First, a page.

Satcher Issues Report on Women and Tobacco, Thompson Supports FDA Oversight
U.S. Surgeon General David Satcher issued a report yesterday warning that tobacco-related diseases have taken a "grim toll" on women, prompting HHS Secretary Tommy Thompson to express his "personal" support for allowing the FDA to regulate tobacco products, the Los Angeles Times reports (Cimons, Los Angeles Times, 3/28). According the 675-page report, titled "Women and Smoking," women today account for 39% of smoking-related deaths, a percentage that has "more than doubled" since 1965 (AP/Washington Times, 3/28). The report, the first on the effects of smoking among women since 1980, examined smoking rates among women, the effect of smoking on women's health, tobacco marketing targeting women and smoking prevention programs for girls and young women (Mitchell, Media General News Service/Richmond Times-Dispatch, 3/28).
Although smoking among women has "slow[ly]" declined since the 1960s, the report found that 165,000 women died prematurely in 1997 from smoking-related diseases, including cancer, heart and lung disease and stroke (Grady, New York Times, 3/28). Lung cancer deaths among women, "steeply rising" since the mid-1960s, surpassed breast cancer deaths about 10 years ago. In addition, women who smoke face "unique risks," such as menstrual problems, early menopause, lower fertility, low bone density and cervical cancer. However, "[p]erhaps most worrisome," the report revealed that the number of teenage girls who smoke "rose markedly" in the 1990s, "virtually erasing" the decline that began in the mid-1970s (Bor, Baltimore Sun, 3/28). Last year, a government survey found that 30% of high school senior girls said they had smoked in the previous month, an increase from the early 1990s (Deardorff, Chicago Tribune, 3/28). To combat the problem, the report urges a "new push" to fight smoking among women (Baltimore Sun, 3/28).
Meanwhile, Thompson, already "chided" by the White House for remarks he made last month about allowing the FDA to regulate tobacco, "repeat[ed] his own opinion" yesterday -- "much to the delight" of antismoking groups. "Speaking for myself, I think tobacco should be regulated," Thompson said, adding, "I have not discussed it with the White House." The Bush administration has not taken an official position on the issue (Los Angeles Times, 3/28). Thompson also said that he favors preventing tobacco companies from targeting children and teenagers with advertising, adding, "There's no question there's a constitutional right to free speech. There is no constitutional right to infringe on children" (Mitchell, Media General News Service/Richmond Times-Dispatch, 3/28).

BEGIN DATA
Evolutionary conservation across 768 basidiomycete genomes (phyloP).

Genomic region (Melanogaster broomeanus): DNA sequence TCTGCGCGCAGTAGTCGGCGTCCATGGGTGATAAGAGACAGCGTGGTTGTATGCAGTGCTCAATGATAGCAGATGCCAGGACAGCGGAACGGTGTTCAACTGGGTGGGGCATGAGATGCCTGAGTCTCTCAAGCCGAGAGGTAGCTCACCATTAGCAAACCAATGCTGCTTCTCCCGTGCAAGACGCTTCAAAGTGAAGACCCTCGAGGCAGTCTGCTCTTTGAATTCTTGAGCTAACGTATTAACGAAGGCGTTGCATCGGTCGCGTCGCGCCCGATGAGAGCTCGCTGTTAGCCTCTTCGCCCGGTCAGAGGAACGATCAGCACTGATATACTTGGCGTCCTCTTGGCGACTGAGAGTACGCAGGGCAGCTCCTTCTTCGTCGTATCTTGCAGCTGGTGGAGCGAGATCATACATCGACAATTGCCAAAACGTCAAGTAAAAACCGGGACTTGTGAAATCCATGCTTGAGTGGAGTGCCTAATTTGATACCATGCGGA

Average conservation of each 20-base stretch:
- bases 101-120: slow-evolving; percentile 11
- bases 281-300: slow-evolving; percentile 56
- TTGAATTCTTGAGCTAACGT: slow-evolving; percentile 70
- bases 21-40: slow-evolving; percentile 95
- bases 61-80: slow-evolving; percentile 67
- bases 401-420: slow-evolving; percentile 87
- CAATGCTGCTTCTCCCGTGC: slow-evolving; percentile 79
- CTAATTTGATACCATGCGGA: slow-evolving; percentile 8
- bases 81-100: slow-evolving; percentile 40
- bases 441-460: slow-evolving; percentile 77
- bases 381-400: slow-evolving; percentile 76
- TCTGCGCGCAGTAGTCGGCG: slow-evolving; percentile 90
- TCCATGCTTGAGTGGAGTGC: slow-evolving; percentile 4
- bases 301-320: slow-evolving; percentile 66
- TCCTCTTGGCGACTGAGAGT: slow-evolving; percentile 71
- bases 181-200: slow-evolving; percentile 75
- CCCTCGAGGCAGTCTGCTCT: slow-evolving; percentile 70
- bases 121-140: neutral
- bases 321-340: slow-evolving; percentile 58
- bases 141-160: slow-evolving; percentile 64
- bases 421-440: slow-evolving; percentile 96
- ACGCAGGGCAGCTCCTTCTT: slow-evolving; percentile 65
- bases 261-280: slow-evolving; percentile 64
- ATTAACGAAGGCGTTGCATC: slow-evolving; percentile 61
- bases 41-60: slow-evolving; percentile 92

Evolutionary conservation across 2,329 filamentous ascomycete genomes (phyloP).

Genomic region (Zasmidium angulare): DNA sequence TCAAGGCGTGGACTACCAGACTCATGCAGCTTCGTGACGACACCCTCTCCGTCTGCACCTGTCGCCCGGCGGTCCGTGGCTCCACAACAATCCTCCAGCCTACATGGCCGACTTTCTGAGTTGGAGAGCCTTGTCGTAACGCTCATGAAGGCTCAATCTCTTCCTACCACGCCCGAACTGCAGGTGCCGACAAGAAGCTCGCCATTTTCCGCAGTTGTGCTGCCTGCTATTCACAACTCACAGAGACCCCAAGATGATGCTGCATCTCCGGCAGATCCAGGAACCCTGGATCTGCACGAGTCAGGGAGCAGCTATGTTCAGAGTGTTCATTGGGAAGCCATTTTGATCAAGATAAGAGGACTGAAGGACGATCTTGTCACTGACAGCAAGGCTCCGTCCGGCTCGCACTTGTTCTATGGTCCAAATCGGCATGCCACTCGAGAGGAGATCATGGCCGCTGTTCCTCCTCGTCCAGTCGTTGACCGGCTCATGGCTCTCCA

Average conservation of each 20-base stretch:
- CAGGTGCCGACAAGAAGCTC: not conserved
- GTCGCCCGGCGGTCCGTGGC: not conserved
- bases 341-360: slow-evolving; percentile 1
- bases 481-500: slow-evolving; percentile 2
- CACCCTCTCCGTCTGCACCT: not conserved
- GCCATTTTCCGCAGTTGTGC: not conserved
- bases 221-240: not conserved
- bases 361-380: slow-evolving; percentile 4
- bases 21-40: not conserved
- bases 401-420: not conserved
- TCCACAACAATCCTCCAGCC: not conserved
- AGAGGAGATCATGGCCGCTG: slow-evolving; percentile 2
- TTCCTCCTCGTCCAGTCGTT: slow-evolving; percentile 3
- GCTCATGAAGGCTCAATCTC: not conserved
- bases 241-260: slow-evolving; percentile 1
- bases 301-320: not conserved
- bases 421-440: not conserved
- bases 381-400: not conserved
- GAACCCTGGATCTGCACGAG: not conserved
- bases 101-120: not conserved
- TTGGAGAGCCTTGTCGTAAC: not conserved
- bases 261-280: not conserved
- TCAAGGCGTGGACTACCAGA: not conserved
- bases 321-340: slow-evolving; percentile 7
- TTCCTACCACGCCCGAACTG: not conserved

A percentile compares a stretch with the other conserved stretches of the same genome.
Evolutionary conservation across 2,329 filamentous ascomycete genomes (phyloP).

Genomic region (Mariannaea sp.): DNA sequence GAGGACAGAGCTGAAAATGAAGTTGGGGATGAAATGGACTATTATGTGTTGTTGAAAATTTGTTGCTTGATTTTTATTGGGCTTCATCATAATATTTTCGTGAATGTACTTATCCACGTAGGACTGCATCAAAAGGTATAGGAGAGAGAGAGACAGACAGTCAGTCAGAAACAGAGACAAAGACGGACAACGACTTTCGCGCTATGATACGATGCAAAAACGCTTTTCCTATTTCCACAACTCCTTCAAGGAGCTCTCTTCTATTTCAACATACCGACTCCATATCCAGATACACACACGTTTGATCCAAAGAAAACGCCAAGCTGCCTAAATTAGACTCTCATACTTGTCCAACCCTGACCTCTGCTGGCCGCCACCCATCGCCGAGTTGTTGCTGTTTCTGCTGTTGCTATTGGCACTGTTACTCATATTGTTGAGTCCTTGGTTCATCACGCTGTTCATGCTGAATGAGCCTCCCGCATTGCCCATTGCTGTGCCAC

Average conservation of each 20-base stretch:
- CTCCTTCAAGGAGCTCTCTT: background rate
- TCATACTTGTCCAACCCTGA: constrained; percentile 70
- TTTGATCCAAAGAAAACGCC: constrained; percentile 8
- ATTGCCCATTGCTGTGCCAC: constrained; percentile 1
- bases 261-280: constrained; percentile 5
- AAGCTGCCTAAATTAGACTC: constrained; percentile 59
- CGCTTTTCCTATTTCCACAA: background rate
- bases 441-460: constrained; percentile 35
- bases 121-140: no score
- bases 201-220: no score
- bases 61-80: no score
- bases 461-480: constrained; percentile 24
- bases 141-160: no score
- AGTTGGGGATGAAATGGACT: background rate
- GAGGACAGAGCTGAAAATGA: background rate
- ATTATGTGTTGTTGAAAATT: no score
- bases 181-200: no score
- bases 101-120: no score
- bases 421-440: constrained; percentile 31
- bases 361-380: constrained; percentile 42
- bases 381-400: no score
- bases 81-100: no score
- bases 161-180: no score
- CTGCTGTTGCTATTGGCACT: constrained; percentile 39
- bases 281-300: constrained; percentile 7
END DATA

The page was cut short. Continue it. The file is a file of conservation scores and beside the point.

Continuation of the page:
Although Thompson did not endorse any of the four bills pending in Congress that would allow the FDA to regulate tobacco products, he said, "[W]hen Congress passes [such a bill], we will try to implement it, or we will implement it." Matthew Myers, president of the Campaign for Tobacco-Free Kids, said, "He was being careful, but he still said it. This is a very important step." He added, "The secretary has made it clear that ... (he wants) strong federal regulation of tobacco" (Los Angeles Times, 3/28). Myers concluded, "Our hope is that Secretary Thompson will support the type of broad, effective FDA authority over tobacco that has been endorsed by major public health organizations" (Campaign for Tobacco-Free Kids release, 3/27). In a related move, Sens. Richard Durbin (D-Ill.) and Sam Brownback (R-Kan.) proposed legislation to allow Medicare beneficiaries to receive smoking-cessation counseling and to fund antismoking drugs and other cessation therapy that would help low-income women enrolled in Medicaid to "kick the habit" (Neergaard, AP/Philadelphia Inquirer, 3/28).